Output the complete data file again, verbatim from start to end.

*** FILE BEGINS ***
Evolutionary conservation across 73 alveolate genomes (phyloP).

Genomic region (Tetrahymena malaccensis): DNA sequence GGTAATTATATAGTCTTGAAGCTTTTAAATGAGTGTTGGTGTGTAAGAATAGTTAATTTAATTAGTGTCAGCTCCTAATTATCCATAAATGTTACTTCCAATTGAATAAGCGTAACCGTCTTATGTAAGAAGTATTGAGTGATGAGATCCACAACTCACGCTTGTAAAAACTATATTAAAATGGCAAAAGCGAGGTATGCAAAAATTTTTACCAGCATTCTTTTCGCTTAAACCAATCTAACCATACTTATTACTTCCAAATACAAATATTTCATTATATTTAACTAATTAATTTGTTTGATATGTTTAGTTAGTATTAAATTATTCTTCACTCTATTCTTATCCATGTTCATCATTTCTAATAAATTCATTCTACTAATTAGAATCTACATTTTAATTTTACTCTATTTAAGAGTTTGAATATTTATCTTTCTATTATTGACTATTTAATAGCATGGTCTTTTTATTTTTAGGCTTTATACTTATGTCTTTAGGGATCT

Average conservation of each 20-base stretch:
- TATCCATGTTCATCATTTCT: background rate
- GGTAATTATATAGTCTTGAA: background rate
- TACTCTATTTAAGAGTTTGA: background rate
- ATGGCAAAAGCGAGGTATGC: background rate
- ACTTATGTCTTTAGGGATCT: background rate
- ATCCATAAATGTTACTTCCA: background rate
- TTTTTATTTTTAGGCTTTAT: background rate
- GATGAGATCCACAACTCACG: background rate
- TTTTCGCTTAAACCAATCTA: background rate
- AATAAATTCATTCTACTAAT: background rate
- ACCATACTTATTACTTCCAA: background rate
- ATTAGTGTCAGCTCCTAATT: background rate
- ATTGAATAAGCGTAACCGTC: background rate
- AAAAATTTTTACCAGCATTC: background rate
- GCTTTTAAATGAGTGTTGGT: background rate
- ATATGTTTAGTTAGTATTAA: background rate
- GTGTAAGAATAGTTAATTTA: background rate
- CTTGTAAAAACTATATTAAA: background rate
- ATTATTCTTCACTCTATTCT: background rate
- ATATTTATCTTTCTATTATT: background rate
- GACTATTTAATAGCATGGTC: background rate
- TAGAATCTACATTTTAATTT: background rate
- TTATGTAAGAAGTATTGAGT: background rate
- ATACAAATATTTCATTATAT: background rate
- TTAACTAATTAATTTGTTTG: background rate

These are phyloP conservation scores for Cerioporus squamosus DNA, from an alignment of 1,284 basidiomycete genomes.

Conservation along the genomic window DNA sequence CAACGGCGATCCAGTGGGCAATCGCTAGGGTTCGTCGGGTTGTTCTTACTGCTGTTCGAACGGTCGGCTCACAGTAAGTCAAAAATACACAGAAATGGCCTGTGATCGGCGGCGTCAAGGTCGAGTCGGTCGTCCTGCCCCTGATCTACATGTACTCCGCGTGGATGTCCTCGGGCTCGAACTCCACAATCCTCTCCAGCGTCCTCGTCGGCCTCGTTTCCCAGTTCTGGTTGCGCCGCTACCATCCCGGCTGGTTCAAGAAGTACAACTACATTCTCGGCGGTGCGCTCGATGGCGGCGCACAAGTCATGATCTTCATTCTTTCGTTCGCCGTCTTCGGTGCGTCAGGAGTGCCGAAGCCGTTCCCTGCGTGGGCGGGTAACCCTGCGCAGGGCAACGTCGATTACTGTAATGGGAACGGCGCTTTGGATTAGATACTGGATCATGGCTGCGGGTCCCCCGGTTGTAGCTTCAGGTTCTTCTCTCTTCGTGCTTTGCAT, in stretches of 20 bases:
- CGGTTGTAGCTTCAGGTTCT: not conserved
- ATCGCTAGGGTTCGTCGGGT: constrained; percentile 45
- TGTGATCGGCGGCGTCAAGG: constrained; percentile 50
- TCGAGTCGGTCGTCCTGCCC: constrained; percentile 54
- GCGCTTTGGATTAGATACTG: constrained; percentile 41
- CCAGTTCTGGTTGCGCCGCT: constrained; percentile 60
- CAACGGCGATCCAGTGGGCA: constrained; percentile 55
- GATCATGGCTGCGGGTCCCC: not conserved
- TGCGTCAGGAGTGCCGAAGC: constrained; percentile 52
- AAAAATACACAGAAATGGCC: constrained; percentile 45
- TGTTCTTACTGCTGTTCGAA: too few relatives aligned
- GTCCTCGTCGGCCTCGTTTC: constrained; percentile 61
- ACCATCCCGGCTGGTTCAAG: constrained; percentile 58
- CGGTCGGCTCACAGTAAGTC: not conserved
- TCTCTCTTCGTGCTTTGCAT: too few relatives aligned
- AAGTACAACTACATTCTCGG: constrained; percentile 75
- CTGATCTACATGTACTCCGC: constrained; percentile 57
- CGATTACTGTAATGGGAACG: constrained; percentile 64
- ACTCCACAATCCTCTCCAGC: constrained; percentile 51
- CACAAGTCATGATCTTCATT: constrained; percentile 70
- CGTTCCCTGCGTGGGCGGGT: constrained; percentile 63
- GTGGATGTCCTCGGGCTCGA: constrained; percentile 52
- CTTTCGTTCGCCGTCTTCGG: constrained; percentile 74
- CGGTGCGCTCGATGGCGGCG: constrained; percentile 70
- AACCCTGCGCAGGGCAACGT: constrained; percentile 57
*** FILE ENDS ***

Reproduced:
Evolutionary conservation across 73 alveolate genomes (phyloP).

Genomic region (Tetrahymena malaccensis): DNA sequence GGTAATTATATAGTCTTGAAGCTTTTAAATGAGTGTTGGTGTGTAAGAATAGTTAATTTAATTAGTGTCAGCTCCTAATTATCCATAAATGTTACTTCCAATTGAATAAGCGTAACCGTCTTATGTAAGAAGTATTGAGTGATGAGATCCACAACTCACGCTTGTAAAAACTATATTAAAATGGCAAAAGCGAGGTATGCAAAAATTTTTACCAGCATTCTTTTCGCTTAAACCAATCTAACCATACTTATTACTTCCAAATACAAATATTTCATTATATTTAACTAATTAATTTGTTTGATATGTTTAGTTAGTATTAAATTATTCTTCACTCTATTCTTATCCATGTTCATCATTTCTAATAAATTCATTCTACTAATTAGAATCTACATTTTAATTTTACTCTATTTAAGAGTTTGAATATTTATCTTTCTATTATTGACTATTTAATAGCATGGTCTTTTTATTTTTAGGCTTTATACTTATGTCTTTAGGGATCT

Average conservation of each 20-base stretch:
- TATCCATGTTCATCATTTCT: background rate
- GGTAATTATATAGTCTTGAA: background rate
- TACTCTATTTAAGAGTTTGA: background rate
- ATGGCAAAAGCGAGGTATGC: background rate
- ACTTATGTCTTTAGGGATCT: background rate
- ATCCATAAATGTTACTTCCA: background rate
- TTTTTATTTTTAGGCTTTAT: background rate
- GATGAGATCCACAACTCACG: background rate
- TTTTCGCTTAAACCAATCTA: background rate
- AATAAATTCATTCTACTAAT: background rate
- ACCATACTTATTACTTCCAA: background rate
- ATTAGTGTCAGCTCCTAATT: background rate
- ATTGAATAAGCGTAACCGTC: background rate
- AAAAATTTTTACCAGCATTC: background rate
- GCTTTTAAATGAGTGTTGGT: background rate
- ATATGTTTAGTTAGTATTAA: background rate
- GTGTAAGAATAGTTAATTTA: background rate
- CTTGTAAAAACTATATTAAA: background rate
- ATTATTCTTCACTCTATTCT: background rate
- ATATTTATCTTTCTATTATT: background rate
- GACTATTTAATAGCATGGTC: background rate
- TAGAATCTACATTTTAATTT: background rate
- TTATGTAAGAAGTATTGAGT: background rate
- ATACAAATATTTCATTATAT: background rate
- TTAACTAATTAATTTGTTTG: background rate

These are phyloP conservation scores for Cerioporus squamosus DNA, from an alignment of 1,284 basidiomycete genomes.

Conservation along the genomic window DNA sequence CAACGGCGATCCAGTGGGCAATCGCTAGGGTTCGTCGGGTTGTTCTTACTGCTGTTCGAACGGTCGGCTCACAGTAAGTCAAAAATACACAGAAATGGCCTGTGATCGGCGGCGTCAAGGTCGAGTCGGTCGTCCTGCCCCTGATCTACATGTACTCCGCGTGGATGTCCTCGGGCTCGAACTCCACAATCCTCTCCAGCGTCCTCGTCGGCCTCGTTTCCCAGTTCTGGTTGCGCCGCTACCATCCCGGCTGGTTCAAGAAGTACAACTACATTCTCGGCGGTGCGCTCGATGGCGGCGCACAAGTCATGATCTTCATTCTTTCGTTCGCCGTCTTCGGTGCGTCAGGAGTGCCGAAGCCGTTCCCTGCGTGGGCGGGTAACCCTGCGCAGGGCAACGTCGATTACTGTAATGGGAACGGCGCTTTGGATTAGATACTGGATCATGGCTGCGGGTCCCCCGGTTGTAGCTTCAGGTTCTTCTCTCTTCGTGCTTTGCAT, in stretches of 20 bases:
- CGGTTGTAGCTTCAGGTTCT: not conserved
- ATCGCTAGGGTTCGTCGGGT: constrained; percentile 45
- TGTGATCGGCGGCGTCAAGG: constrained; percentile 50
- TCGAGTCGGTCGTCCTGCCC: constrained; percentile 54
- GCGCTTTGGATTAGATACTG: constrained; percentile 41
- CCAGTTCTGGTTGCGCCGCT: constrained; percentile 60
- CAACGGCGATCCAGTGGGCA: constrained; percentile 55
- GATCATGGCTGCGGGTCCCC: not conserved
- TGCGTCAGGAGTGCCGAAGC: constrained; percentile 52
- AAAAATACACAGAAATGGCC: constrained; percentile 45
- TGTTCTTACTGCTGTTCGAA: too few relatives aligned
- GTCCTCGTCGGCCTCGTTTC: constrained; percentile 61
- ACCATCCCGGCTGGTTCAAG: constrained; percentile 58
- CGGTCGGCTCACAGTAAGTC: not conserved
- TCTCTCTTCGTGCTTTGCAT: too few relatives aligned
- AAGTACAACTACATTCTCGG: constrained; percentile 75
- CTGATCTACATGTACTCCGC: constrained; percentile 57
- CGATTACTGTAATGGGAACG: constrained; percentile 64
- ACTCCACAATCCTCTCCAGC: constrained; percentile 51
- CACAAGTCATGATCTTCATT: constrained; percentile 70
- CGTTCCCTGCGTGGGCGGGT: constrained; percentile 63
- GTGGATGTCCTCGGGCTCGA: constrained; percentile 52
- CTTTCGTTCGCCGTCTTCGG: constrained; percentile 74
- CGGTGCGCTCGATGGCGGCG: constrained; percentile 70
- AACCCTGCGCAGGGCAACGT: constrained; percentile 57